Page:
“We are grateful to SKECHERS for its support of our mission to ensure Florida students have access to learning environments that suit their individual needs through educational choice,” said Doug Tuthill, Step Up For Students president. “On behalf of Step Up and the tens of thousands of families we serve, we thank SKECHERS for their commitment to our Florida communities.”
For the 2017-18 school year, Step Up For Students is serving more than 100,000 students throughout Florida with tuition scholarships valued at up to $6,343 per student for grades K-5, $6,631 for six to eight and $6,920 for grades nine to 12. More than 1,700 private schools participate in the scholarship program statewide.
Paul Soost can be reached at email@example.com.
By GEOFF FOX
Eduardo Rivero was a sixth-grader reading at a fourth-grade level when school started last year. He was also behind in math and had trouble concentrating.
As he begins seventh grade at Kingdom Academy, a pre-K through 8 private school in Miami, the 12-year-old is reading at an eighth-grade level and thriving in math.
The amazing turnaround has left his mother, Jovanna Rivero, pleasantly surprised.
“I sat down with his teacher at the end of the year, and they showed me the (reading) score and, oh, my God, I was so emotional and happy,” Jovanna Rivero said. “It was like opening up a box with a surprise in it. I didn’t think it would be so good. Even the teachers and staff thought it was amazing by how much progress he made in that time.”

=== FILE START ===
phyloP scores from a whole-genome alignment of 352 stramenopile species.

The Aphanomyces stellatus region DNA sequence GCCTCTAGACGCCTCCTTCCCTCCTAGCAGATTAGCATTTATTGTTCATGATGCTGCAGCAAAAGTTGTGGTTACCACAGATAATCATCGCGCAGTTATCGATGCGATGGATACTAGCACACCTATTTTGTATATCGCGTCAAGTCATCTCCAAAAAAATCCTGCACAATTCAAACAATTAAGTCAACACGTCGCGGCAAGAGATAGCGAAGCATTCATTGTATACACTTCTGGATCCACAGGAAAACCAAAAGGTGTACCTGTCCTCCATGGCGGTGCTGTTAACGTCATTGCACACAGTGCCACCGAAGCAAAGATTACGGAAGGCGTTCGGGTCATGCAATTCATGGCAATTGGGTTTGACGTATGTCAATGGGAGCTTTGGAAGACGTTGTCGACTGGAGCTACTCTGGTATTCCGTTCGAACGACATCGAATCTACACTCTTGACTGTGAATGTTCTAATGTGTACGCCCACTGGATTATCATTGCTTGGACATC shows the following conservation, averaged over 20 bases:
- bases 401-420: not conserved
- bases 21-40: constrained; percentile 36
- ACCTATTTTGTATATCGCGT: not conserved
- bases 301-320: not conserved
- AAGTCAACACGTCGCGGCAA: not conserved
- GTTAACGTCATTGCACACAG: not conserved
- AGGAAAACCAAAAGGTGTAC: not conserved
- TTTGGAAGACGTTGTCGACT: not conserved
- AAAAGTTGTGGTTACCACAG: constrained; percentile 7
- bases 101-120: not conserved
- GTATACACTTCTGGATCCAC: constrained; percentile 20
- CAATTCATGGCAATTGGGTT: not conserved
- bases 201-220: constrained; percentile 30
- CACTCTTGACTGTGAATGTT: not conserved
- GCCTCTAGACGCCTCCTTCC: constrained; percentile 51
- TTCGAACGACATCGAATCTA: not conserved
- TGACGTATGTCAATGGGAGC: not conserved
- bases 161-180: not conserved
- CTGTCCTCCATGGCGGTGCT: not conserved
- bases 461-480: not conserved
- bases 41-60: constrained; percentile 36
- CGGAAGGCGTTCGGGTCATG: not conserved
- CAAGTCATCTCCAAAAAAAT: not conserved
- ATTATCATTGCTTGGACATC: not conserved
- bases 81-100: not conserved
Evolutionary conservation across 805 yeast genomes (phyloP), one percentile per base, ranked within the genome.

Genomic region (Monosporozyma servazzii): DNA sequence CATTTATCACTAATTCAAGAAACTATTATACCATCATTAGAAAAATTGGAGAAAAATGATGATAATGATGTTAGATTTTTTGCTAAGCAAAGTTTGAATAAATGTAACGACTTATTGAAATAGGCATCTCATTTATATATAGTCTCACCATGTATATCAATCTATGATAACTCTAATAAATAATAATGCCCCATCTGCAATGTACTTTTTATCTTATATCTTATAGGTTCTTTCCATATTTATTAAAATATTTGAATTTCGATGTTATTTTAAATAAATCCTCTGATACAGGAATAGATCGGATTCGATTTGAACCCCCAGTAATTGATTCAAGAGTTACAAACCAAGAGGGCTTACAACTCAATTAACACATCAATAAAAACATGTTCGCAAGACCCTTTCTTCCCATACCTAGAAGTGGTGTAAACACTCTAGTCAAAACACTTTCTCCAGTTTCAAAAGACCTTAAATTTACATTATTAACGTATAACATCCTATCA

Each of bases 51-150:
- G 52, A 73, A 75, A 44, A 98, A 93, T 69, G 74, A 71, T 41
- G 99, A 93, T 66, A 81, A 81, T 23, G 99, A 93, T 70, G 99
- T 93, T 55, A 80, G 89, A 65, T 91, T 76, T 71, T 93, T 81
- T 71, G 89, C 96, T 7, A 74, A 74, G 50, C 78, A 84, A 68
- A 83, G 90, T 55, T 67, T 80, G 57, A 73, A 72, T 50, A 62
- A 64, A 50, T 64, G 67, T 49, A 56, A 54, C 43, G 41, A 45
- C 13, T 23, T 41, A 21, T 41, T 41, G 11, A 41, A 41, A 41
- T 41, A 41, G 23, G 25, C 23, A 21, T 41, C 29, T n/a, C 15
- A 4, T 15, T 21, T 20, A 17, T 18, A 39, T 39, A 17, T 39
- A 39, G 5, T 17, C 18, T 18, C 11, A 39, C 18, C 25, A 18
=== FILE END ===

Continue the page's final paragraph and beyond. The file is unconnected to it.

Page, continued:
Besides Eduardo’s hard work, she said teacher Xiomara Carrera was instrumental in his success.
“She saw that he was falling behind in his studies and understood that he was missing the previous year’s foundational understanding of math and English,” Rivero said. “Not addressing it would cause him to spiral into a failing year. The pressure of not understanding each day’s advancing subject matter was hurting him not only academically, but socially as well.
“When I approached the school about this, they offered to add him in Mrs. Carrera’s after-school tutoring program. Unfortunately, by the second quarter of the school year the program was already full. Mrs. Carrera took the initiative to open her schedule and some personal time to work with Eduardo. It makes me so happy to see that teachers like Mrs. Carrera are willing to work with parents and truly care for our children’s success.”
Eduardo recently entered his third year at Kingdom Academy. His mother said he previously attended a local elementary school, but while he made mostly A’s and B’s, he was not happy there.
Jovanna Rivero learned of the Florida Tax Credit Scholarship Program through a friend whose child went to Kingdom Academy. A single mother of two who works as a medical assistant, she applied for the program for lower-income families through Step Up For Students and Eduardo was accepted.
While many students in the program realize academic improvements after receiving a scholarship, Eduardo was different.
“During his fifth-grade year, we noticed an odd behavior when it came to focusing on a task,” Rivero said. “Through counseling it was determined he had a mild learning disability. He was also diagnosed with attention deficit disorder.”
She doubts Eduardo would have gotten as much individualized attention at their neighborhood school. Her younger son Julian is now doing well as a first-grader at Kingdom Academy; he is also on the scholarship program through Step Up.
When he isn’t astounding his family and teachers with academic progress, Eduardo enjoys computer coding, video games, Minecraft and art.
“So far, I want to be animator,” he said.
“He draws characters from his imagination,” his mother said. “Whatever goes into his brain, he draws.”